Week 52: 1 Samuel 4-7
Read 1 Samuel 4
A nameless man of God had come to Eli and spoken judgment over his house and his sons. “And this that shall come upon your two sons, Hophni and Phinehas, shall be the sign to you: both of them shall die on the same day.” (1 Samuel 2:34, ESV)
A little later, young Samuel heard from the Lord and his little heart rose up with a man’s courage to say a hard thing to Eli. “In that day I will perform against Eli all that I have spoken to concerning his house. For I have told him that I will judge his house forever for the iniquity that he knows.” (1 Samuel 3:11)
And now in chapter four, the Word of the Lord is tragically fulfilled. In one day, the Philistines defeat Israel. They kill Eli’s sons and the ark, representing the presence of the Lord with Israel, is captured. The old man Eli, upon hearing the news, falls over in his chair and breaks his neck and dies. Phineas’ wife gives birth and dies on the same day. In her passing, she names the child Ichabod, meaning: “the glory of the Lord has departed.”
This is a catalogue of unspeakable tragedies. No doubt, the day before was just an ordinary day.
God’s cataclysmic judgments all have this in common: everything changes in one day.
See Christ here: Jesus speaks of His second coming. He compares it to days of Noah and the days of Lot. “They were eating and drinking and marrying and being given in marriage, until the day when Noah entered the ark, and the flood came and destroyed them all. Likewise, just as it was in the days of Lot—they were eating and drinking, buying and selling, planting and building, but on the day when Lot went out from Sodom, fire and sulfur rained from heaven and destroyed them all— so will it be on the day when the Son of Man is revealed.” (Luke 17:27–30, ESV)
Read 1 Samuel 5
The Philistines think they have a great “magic” with the captured ark. They put it into the sacred House of Dagon where they kept their Philistine god. No doubt they believe they have almighty power in their midst. They couldn’t have been more right about the Almighty Lord, and they would live to regret that He was in their midst.
After two mysterious incidents where Dagon’s statue had fallen over in the night, the last occurrence decapitating the idol and snapping off its hands, the Philistines are shaken.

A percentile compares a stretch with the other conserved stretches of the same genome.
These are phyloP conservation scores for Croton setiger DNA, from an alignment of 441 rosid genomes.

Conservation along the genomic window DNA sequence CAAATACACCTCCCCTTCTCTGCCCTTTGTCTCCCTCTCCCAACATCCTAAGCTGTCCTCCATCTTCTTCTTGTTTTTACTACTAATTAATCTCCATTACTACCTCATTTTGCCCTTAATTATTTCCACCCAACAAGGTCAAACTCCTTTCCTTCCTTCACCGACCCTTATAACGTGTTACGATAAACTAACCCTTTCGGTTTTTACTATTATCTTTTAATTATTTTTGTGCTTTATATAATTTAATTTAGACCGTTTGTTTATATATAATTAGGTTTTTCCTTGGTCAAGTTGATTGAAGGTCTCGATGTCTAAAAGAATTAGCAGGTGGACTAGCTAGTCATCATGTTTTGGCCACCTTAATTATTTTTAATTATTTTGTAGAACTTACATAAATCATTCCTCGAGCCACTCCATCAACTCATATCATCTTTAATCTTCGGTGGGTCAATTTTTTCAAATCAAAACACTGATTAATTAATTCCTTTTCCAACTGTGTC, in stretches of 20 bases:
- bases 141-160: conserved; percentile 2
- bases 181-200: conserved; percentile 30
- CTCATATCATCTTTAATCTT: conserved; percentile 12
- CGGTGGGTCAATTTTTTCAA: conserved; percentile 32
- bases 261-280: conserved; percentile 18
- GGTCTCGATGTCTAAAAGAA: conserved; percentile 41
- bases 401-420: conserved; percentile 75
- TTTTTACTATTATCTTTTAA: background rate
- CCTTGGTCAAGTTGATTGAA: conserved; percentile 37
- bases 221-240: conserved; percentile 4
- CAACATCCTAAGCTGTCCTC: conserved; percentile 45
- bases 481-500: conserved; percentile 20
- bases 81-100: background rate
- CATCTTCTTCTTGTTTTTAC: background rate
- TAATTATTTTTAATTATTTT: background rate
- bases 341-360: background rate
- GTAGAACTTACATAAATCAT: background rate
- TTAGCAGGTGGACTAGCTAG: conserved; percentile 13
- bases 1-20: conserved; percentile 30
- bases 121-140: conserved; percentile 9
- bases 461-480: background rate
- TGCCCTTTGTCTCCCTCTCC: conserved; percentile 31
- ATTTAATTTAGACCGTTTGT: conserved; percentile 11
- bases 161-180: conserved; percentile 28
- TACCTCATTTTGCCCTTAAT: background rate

“The kingdom of Satan will certainly fall before the kingdom of Christ, error before truth, profaneness before godliness, and corruption before grace in the hearts of the faithful.”
We may be at first puzzled as to why the Lord lets His ark of the testimony to be taken. In a time of judgment, He causes his people to lose, not only in the battle with the Philistines, but for his people to lose--Himself and His presence. The wife of Phineas, in her dying breath, names her son, Ichabod, meaning: “the glory of the Lord has departed.” Shiloh, the house of God, was in spiritual corruption. And where the house of God is fallen, the people are fallen. Make no mistake about that. Jeremiah 23:15
But Israel’s enemies shouldn’t think that they should gain from their loss.
“For it is time for judgment to begin at the household of God; and if it begins with us, what will be the outcome for those who do not obey the gospel of God? And “If the righteous is scarcely saved, what will become of the ungodly and the sinner?”” (1 Peter 4:17–18, ESV)
See Christ here: As we looked at the ark and the Tabernacle in Exodus, we saw that it represented Christ. God allows his only begotten son to be taken captive. How did the unbelievers, the enemies of Christ, rejoice over His death! But they rejoiced only for a little while. Christ, the crucified would rise again. Out from the dark tomb, he would emerge!
“Rejoice not over me, O my enemy; when I fall, I shall rise; when I sit in darkness, the Lord will be a light to me.” (Micah 7:8, ESV)
Christ’s arrest was not a slip up in God’s plan. It was part of the plan.
Read 1 Samuel 5:6-12
“And when the men of Ashdod saw how it was, they said, “The ark of the God of Israel must not remain with us, for His hand is harsh toward us and Dagon our god.”” (1 Samuel 5:7, NKJV)
One could almost feel sorry for these Philistines who had taken the ark of the Lord. The Lord was contending with them, but they would not repent and renounce Dagon. So the Lord afflicted their bodies and their properties.
The Philistines were made up five major cities and with five lords over each city. Wherever the ark was parked, that same city felt the hand of the Lord heavy upon them with curse. The people and the lord of each respective city were afflicted with tumors. Rats also came out and ravaged their crops. So, the lord of the afflicted city would send the ark on to a different city of the Philistines. They would meet with the same fate.
How many of us have known those who are at odds with the Lord? The Lord’s hand is heavy upon them. Yet they still persist in a life that opposes God. We feel sorry for them, but in their stubbornness, they will not yield. Those that fight with God, like these Philistines, will be ruined in the end.